"They would then have the basis on which to build, going either into entrepreneurship, tertiary education, or the world of work," Foster-Allen said.

 

STEADFAST AND SURE

 

"The changes that we are experiencing are probably slower than we would like to see, but I think they are steadfast and I think they are sure," she added.

The population of students sitting CSEC and attaining five subjects, including mathematics and English, has increased from 30.4 per cent in 2008 to 38.6 in 2014.

Esther Tyson, a retired principal of Ardenne High School, St Andrew, said there is a serious shortfall in the system.

"I think there should be more synergy between the levels of education in the country so that we ensure that we are preparing our students for the market or preparing our students to develop their own way of earning a living," Tyson said.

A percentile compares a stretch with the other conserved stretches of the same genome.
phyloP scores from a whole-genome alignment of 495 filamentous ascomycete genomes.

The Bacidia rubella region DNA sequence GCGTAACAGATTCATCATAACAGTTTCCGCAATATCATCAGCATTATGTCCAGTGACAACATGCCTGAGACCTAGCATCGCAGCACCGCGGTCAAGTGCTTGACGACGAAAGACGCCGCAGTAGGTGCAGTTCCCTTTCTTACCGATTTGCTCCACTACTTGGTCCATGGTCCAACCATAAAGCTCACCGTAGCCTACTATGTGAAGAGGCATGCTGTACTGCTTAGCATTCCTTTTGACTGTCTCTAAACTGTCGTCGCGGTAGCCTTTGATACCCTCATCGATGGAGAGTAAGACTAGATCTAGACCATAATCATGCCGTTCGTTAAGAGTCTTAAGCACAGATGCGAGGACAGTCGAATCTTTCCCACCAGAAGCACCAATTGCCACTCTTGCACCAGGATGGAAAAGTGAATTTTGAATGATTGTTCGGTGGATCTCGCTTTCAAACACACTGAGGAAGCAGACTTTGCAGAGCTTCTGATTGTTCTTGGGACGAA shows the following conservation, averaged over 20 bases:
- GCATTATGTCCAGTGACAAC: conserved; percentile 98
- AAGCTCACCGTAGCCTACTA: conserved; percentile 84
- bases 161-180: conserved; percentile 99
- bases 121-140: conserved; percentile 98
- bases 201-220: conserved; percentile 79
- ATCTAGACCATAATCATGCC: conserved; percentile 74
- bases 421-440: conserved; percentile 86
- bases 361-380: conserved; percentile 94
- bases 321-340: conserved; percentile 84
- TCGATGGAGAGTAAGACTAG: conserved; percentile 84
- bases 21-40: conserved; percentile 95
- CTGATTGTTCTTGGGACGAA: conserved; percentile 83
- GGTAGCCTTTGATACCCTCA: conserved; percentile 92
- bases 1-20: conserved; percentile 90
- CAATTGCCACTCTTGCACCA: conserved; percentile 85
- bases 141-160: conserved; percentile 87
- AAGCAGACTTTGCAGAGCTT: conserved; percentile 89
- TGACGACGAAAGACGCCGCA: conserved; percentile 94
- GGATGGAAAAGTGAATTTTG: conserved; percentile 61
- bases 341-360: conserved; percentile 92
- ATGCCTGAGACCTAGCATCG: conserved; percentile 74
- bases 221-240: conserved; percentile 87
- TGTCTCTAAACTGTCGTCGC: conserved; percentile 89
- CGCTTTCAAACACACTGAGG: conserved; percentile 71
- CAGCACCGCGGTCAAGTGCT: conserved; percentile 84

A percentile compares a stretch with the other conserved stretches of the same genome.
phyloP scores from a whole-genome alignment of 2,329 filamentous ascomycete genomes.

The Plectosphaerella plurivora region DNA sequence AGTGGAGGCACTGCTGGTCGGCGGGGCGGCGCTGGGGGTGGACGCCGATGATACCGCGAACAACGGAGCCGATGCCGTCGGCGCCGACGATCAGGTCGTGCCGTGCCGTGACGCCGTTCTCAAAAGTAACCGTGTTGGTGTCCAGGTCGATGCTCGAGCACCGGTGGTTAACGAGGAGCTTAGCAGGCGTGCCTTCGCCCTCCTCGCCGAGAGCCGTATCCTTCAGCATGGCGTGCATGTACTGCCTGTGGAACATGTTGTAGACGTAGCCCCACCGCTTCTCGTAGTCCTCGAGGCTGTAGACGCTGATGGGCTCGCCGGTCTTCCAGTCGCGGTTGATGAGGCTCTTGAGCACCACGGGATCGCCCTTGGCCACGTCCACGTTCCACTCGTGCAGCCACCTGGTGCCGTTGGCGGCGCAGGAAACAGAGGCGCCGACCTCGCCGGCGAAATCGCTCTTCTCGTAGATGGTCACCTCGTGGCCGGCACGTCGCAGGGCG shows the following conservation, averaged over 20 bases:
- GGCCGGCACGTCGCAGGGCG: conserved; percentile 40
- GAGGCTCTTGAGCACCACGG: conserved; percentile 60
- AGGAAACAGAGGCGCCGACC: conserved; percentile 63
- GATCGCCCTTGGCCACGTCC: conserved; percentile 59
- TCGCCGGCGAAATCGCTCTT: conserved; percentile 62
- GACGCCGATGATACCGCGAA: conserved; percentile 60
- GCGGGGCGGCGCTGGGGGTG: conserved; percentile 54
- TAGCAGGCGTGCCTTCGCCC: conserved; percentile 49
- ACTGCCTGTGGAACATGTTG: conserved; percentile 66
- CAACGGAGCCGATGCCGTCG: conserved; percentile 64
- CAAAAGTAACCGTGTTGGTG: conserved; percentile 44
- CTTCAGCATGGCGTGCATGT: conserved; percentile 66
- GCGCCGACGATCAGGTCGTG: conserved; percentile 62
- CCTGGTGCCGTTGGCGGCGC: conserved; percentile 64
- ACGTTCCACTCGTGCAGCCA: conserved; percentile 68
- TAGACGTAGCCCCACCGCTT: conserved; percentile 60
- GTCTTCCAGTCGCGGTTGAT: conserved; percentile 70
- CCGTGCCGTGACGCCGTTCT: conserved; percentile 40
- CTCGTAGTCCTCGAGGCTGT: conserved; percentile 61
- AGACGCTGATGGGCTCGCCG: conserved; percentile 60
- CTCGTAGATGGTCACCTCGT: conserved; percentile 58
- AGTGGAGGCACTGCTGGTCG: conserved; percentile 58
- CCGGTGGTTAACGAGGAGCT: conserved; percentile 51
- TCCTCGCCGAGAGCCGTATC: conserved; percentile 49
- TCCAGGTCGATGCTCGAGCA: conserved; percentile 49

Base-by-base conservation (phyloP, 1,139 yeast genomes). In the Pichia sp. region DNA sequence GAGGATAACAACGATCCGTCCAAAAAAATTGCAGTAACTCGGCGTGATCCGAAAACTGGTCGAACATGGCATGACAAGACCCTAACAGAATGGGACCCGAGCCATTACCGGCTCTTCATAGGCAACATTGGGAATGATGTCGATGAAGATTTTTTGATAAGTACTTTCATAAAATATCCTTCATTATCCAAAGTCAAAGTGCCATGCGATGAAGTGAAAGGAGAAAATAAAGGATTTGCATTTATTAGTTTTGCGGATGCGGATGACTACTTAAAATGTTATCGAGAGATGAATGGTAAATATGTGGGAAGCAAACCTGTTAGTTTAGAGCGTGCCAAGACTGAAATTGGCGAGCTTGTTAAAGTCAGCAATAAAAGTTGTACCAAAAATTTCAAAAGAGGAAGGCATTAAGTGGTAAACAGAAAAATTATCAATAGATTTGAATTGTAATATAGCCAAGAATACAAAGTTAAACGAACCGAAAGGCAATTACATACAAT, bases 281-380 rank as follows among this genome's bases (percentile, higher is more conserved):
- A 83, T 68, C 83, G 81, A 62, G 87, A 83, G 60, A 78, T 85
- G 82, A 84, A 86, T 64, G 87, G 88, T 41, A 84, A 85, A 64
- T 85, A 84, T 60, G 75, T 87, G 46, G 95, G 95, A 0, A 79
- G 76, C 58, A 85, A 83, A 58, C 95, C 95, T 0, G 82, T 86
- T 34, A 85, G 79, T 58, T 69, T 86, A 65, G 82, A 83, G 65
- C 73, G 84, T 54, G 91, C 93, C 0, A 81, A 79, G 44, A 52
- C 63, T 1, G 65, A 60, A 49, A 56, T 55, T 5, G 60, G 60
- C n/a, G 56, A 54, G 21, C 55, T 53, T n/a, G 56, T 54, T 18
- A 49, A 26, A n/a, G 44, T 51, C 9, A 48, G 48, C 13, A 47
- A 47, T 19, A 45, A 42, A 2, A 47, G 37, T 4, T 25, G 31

She said while entrepreneurship, for example, has been introduced in some schools, there remains a disconnect between the job market and the educational level of people.

Thwaites, meanwhile, said that by 2017, new government policies would seek to put an end to the days when children left school in a celebratory manner even though they were not ready for either the job market or higher education.

"You won't put on any cap and gown in any high school unless you have taken an exam and got some level of certification in English, math, and at least one marketable skill," Thwaites said.

Based on the data provided by the ministry's transformation unit, only 29 per cent of the population has enrolled in tertiary and post-secondary education, way below the minimum 50 per cent set for 2015.

Additionally, 58 per cent of children are achieving mastery at Grade 4 Numeracy Test, which is below the 75 per cent target that has been set.